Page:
Q. Dear Twig: The polar bears, remember? If the Arctic ice cap melts and shrinks, what will that do to them?
A.: Bad things, it would seem. If the Arctic Ocean ends up losing the ice that it normally has in the summer (and it normally does have ice in summer, though less than it has in winter), "polar bears are unlikely to survive as a species,"says a massive scientific report called the Arctic Climate Impact Assessment. (We talked about it last week. See http://www.ag.ohio-state.edu/~news/story.php?id=4432.)
Polar bears, which live in the wild only in the Arctic, need sea ice in summer to travel and hunt on. Without it, says a government agency called the U.S. Geological Survey, some two-thirds of the polar bears on the planet could die off in the next 50 years.
Unfortunately, unless the warming and the melting slow down, the Arctic Ocean could be ice-free in summers as early as 2012. So says a NASA scientist.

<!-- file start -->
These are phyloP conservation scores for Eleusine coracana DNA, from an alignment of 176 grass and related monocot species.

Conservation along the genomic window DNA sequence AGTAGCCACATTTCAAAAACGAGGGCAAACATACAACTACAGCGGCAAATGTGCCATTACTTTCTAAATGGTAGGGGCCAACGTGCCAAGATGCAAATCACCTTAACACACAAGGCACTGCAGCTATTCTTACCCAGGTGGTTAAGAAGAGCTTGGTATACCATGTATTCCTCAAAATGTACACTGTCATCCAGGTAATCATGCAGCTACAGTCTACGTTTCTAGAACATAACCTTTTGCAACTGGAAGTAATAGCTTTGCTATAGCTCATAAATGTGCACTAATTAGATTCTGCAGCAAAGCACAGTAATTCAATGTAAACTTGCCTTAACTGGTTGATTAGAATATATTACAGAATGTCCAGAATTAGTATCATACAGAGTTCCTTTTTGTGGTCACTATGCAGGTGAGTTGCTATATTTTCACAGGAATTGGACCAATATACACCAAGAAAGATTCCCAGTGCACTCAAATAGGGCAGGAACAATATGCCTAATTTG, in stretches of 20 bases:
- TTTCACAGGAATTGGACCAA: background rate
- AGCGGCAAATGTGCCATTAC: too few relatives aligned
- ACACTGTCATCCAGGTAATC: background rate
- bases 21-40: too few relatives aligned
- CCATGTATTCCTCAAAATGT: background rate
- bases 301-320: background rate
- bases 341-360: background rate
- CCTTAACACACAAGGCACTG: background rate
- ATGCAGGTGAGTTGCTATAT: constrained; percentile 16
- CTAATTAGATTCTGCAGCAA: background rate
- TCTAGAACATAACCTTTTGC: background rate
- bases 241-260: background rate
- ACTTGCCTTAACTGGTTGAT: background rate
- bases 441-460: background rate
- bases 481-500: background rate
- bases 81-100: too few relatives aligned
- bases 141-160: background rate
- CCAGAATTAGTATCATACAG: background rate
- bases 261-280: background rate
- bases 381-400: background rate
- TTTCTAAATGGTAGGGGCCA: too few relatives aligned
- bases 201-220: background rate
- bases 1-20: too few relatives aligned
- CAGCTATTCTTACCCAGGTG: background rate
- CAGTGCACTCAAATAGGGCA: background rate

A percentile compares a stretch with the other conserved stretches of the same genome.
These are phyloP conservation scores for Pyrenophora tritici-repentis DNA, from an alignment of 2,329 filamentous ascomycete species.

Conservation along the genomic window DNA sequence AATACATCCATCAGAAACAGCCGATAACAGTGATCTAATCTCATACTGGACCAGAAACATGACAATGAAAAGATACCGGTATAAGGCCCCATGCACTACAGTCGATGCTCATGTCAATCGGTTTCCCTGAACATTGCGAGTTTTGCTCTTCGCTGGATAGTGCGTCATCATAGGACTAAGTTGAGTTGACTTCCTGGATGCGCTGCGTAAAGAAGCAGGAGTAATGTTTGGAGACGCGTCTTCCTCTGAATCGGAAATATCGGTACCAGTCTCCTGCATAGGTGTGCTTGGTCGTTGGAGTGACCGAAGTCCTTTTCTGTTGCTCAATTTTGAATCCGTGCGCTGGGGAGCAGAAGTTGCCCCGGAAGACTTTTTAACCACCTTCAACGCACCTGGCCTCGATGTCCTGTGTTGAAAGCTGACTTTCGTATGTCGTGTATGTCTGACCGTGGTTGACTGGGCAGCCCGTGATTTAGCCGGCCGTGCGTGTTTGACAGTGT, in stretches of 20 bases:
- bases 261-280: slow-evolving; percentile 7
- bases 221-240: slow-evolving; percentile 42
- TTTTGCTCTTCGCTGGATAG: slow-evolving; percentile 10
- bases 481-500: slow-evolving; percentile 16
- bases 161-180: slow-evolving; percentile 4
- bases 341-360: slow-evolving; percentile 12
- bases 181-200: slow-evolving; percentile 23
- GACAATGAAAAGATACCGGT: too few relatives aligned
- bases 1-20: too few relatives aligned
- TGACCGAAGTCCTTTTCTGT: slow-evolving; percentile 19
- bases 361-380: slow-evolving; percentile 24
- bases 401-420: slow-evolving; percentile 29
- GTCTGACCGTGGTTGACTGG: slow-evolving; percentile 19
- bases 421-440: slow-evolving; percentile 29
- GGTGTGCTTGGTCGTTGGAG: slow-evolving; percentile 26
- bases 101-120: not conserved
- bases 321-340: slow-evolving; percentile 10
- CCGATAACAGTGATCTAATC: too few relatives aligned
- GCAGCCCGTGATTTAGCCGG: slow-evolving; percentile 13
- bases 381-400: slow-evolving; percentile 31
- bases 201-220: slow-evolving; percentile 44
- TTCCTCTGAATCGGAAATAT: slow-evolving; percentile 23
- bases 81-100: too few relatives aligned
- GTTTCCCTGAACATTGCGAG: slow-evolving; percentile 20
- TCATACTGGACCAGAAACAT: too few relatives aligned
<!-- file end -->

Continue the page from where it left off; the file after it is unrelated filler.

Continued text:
The PBs would find that uncool.
Next: Is other Arctic life at risk, too?
P.S. "Pagophilic" means ice-loving. Scientists call polar bears pagophilic. Some seals are, too.
Notes: Sources included the Arctic Climate Impact Assessment, http://www.acia.uaf.edu/; the U.S. Geological Survey, http://www.usgs.gov/newsroom/article.asp?ID=1773 ; and a Dec. 12, 2007, National Geographic News article by Seth Borenstein of the Associated Press that quotes NASA climate scientist Jay Zwally (the "by 2012" estimate), http://news.nationalgeographic.com/news/2007/12/071212-AP-arctic-melt.html.
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